Most enterprise class SSDs over-provision a lot more than consumer drives, where a consumer drive may have 10% or less space set aside for later life, enterprise drives may have many times that as spare capacity. Even with 100% spare space, using a large chunk of that won’t make a massive cost difference for enterprise deployments. That is where LSI’s new DuraWrite Virtual Capacity (DVC) comes in to play.
DVC is very interesting because once you allow for variable drive space there are other tricks you can pull. Sandforce controllers have had transparent compression built-in from day one to minimize write duplication and extend drive lifespans. For consumer devices this does little good, MPEGs an JPEGs, not to mention .TAR.GZs are already very well compressed so you gain little if anything on those files. On enterprise data, especially databases, compression/decompression latencies add unacceptable time to lookups so compression is right out. If the drive does this transparently with no added latency, that is another story.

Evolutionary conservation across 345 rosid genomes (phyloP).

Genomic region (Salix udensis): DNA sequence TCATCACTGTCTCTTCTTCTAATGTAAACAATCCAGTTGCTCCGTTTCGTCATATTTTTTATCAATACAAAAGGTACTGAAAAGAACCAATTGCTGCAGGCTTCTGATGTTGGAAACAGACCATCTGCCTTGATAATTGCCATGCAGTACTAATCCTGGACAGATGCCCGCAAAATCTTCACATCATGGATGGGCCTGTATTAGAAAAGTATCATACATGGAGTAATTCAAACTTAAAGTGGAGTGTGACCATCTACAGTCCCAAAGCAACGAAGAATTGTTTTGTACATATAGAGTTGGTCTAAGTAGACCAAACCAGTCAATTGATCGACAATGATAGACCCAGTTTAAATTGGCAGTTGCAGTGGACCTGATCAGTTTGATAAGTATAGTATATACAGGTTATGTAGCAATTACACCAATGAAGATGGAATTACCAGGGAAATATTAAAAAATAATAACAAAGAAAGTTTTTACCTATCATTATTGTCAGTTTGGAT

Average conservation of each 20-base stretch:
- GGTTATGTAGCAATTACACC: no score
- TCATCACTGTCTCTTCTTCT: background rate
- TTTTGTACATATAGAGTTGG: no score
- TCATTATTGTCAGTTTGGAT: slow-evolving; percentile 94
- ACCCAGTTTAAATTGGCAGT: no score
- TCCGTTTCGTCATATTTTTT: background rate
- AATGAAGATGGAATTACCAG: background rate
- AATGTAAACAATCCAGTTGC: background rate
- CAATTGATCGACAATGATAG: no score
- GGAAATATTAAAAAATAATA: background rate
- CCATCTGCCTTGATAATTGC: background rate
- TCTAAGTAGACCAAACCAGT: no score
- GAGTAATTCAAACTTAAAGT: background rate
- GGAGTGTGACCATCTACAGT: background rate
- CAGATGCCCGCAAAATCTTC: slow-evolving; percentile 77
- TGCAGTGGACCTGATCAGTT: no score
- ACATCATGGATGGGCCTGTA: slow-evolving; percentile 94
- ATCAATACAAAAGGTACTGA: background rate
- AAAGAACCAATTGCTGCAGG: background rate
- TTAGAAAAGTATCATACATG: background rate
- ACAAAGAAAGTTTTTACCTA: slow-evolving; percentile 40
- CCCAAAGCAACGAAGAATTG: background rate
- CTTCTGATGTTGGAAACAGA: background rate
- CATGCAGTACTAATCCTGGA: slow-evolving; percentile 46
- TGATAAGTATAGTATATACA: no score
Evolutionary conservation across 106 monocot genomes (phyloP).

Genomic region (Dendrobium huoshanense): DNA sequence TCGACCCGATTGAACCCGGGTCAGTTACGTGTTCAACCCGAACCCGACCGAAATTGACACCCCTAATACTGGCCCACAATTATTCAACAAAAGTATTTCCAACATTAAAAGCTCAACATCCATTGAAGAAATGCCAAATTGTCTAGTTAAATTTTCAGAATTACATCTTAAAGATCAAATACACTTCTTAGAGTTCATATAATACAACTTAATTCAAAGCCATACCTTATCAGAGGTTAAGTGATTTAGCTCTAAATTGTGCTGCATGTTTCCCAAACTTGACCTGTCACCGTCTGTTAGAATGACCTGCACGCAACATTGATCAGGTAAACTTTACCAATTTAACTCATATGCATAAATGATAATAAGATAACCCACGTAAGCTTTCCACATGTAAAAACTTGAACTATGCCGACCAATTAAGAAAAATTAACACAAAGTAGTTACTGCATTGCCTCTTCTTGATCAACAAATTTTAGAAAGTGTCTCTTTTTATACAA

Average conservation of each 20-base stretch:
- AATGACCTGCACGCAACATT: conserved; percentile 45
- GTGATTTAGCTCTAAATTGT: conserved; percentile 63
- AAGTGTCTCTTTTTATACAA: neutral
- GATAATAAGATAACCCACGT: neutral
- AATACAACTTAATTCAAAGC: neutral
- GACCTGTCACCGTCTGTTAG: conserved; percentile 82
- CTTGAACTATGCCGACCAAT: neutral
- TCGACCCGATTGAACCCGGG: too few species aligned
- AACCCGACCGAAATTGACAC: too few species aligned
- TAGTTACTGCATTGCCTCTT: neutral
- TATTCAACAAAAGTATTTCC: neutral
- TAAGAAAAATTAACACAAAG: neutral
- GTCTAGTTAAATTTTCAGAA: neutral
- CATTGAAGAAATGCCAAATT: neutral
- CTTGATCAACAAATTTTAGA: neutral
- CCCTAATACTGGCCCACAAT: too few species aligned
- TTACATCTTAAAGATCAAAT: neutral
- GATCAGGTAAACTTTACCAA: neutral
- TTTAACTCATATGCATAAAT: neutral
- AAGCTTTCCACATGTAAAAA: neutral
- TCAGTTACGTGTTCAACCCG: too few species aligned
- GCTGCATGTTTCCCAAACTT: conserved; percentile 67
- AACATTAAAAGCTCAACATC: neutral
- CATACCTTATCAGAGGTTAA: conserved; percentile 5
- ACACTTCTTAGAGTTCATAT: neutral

DVC in action on an Oracle database
Sandforce is claiming that DVC can increase available space in some databases by 3x or so, a more than believable number when you look at how sparse most databases are. Many also contain regular structures too so it all adds up to savings. Because it is adaptive you can fire and forget DVC, the normal drive space monitors you have should just work with this new feature. As long as you don’t use Windows that is, then you get the new brightly colored touchable screen of death. For enterprise users, this will very likely make SSDs a much more viable technology to implement, 3x the capacity for the same money is a good step change.
Shield and DVC may seem totally unrelated but one won’t work without the other. Even adaptive error correction is of far less value without the ability to utilize the added capacity it can free up. With the two together it is hard to argue that the usefulness of SSDs is not about to go way up especially on the enterprise side. While neither technology is implemented in the current generation silicon, expect much of it to come with the next controller revision in the near future.S|A